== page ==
Jerome M. Hesch, Miami, Florida serves as a tax and estate planning consultant for lawyers and estate planning professionals throughout the country and is Special Tax Counsel to Oshins & Associates in Las Vegas Nevada. He is the Director of the Notre Dame Tax and Estate Planning Institute, on the Tax Management Advisory Board, a Fellow of American College of Trusts and Estates Council and the American College of Tax Council, has published numerous articles, Tax Management Portfolios, and co-authored a law school casebook on Federal Income Taxation, now in its fourth edition. He has presented papers for the University of Miami Heckerling Institute on Estate Planning, the University of Southern California Tax Institute, the Southern Federal Tax Conference, and the New York University Institute on Federal Taxation, among others. He participated in several bar association projects, including the Drafting Committee for the Revised Uniform Partnership Act and preparing the ABA’s comments on the IRS’s proposed private annuity regulations. He received his BA and MBA degrees from the University of Michigan and a JD degree from the University of Buffalo Law School. He was with the Office of Chief Counsel, Internal Revenue Service, Washington, D.C. from 1970 to 1975, and was a full-time law professor from 1975 to 1994, teaching at the University of Miami School of Law and the Albany Law School, Union University. He is currently an adjunct professor of law, teaching courses at the Florida International University Law School, the Graduate Program in Estate Planning at the University of Miami, the On-Line LL.M. Program at the Boston University Law School and the Vanderbilt Law School. Having grown up in Buffalo, NY, he remains a Buffalo Bills fan.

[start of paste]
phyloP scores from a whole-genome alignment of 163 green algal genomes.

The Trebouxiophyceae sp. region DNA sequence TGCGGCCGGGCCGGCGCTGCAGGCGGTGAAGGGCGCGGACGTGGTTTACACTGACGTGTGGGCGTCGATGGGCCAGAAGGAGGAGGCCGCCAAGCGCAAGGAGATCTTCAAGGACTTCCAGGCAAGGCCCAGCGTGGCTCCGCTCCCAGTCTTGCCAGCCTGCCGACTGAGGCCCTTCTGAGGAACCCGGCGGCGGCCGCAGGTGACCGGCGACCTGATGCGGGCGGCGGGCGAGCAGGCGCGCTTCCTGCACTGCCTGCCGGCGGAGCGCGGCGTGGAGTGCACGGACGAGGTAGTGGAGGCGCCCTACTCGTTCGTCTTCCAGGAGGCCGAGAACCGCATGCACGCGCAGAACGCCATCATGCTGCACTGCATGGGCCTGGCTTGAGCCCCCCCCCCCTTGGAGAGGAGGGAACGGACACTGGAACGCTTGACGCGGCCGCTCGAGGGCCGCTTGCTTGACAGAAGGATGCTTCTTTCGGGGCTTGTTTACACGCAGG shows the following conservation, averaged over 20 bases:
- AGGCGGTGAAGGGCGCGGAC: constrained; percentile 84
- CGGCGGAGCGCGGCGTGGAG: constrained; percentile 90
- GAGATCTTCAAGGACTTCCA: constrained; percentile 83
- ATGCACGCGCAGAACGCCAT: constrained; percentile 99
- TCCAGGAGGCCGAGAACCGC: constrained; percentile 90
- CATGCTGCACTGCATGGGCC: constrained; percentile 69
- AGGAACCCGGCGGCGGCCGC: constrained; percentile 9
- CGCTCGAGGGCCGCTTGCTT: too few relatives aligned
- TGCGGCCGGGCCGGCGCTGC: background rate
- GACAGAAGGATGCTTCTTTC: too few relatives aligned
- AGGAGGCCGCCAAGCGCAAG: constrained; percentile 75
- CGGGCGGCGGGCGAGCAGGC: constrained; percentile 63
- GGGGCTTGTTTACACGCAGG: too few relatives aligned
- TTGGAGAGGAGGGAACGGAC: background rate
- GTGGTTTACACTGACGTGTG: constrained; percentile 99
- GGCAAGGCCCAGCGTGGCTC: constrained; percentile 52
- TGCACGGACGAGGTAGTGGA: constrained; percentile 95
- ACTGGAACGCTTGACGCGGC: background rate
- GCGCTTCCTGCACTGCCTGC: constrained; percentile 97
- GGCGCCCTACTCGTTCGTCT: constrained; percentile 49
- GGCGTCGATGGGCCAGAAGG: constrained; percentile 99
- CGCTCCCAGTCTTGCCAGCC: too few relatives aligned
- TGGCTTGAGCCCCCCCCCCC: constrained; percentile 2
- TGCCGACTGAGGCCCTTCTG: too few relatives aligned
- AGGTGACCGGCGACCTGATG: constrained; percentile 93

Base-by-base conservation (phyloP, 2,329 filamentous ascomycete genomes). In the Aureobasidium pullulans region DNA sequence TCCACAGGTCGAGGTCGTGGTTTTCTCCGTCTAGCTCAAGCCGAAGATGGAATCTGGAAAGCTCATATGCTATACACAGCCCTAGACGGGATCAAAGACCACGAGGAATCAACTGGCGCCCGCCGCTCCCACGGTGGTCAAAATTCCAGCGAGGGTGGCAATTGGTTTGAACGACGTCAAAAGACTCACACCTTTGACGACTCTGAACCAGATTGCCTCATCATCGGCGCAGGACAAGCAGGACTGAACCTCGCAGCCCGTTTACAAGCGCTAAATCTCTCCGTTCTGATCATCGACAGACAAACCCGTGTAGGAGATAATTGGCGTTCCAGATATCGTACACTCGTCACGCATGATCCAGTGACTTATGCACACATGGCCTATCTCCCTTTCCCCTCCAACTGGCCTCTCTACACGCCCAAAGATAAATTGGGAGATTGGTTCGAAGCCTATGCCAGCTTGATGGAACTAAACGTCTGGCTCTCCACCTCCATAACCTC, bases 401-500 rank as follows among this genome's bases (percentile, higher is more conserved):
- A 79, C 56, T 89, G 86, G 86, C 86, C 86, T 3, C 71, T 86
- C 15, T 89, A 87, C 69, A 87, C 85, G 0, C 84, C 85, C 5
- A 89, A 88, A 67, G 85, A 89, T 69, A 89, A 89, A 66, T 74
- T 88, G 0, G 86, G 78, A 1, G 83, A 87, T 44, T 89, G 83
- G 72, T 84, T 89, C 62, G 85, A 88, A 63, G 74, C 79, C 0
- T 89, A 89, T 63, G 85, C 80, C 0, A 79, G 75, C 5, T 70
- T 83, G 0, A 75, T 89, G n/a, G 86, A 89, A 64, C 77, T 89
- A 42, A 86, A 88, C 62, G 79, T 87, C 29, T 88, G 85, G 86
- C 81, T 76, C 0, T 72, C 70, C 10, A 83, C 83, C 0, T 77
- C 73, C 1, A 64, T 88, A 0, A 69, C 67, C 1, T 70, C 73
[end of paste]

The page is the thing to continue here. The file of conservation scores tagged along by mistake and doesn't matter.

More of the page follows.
Using Your Estate Planning Partnership to Reduce Federal Income Taxes
“With the reduction of the top estate tax rate to 40%, and the highest marginal income tax rates approaching the estate tax rate, or even exceeding the estate tax rate, especially when state income taxes are taken into account, the concern has now shifted to whether an individual should retain ownership of appreciated assets at death to obtain the income tax-free step-up in basis at death. The first part of this presentation evaluate[s] the factors to examine in deciding whether or not to shift assets with built-in gain and assets with the potential for appreciation in value out of the estate. The second part of this presentation examine[s] the available techniques that use partnerships to bring back into a decedent’s estate appreciated assets without increasing the size of the decedent’s taxable estate. The third part cover[s] some income tax deferral techniques for taxpayers who intend to sell appreciated assets while they are living. These income tax deferral techniques rely on the special rules that apply only to partnerships and S corporations.”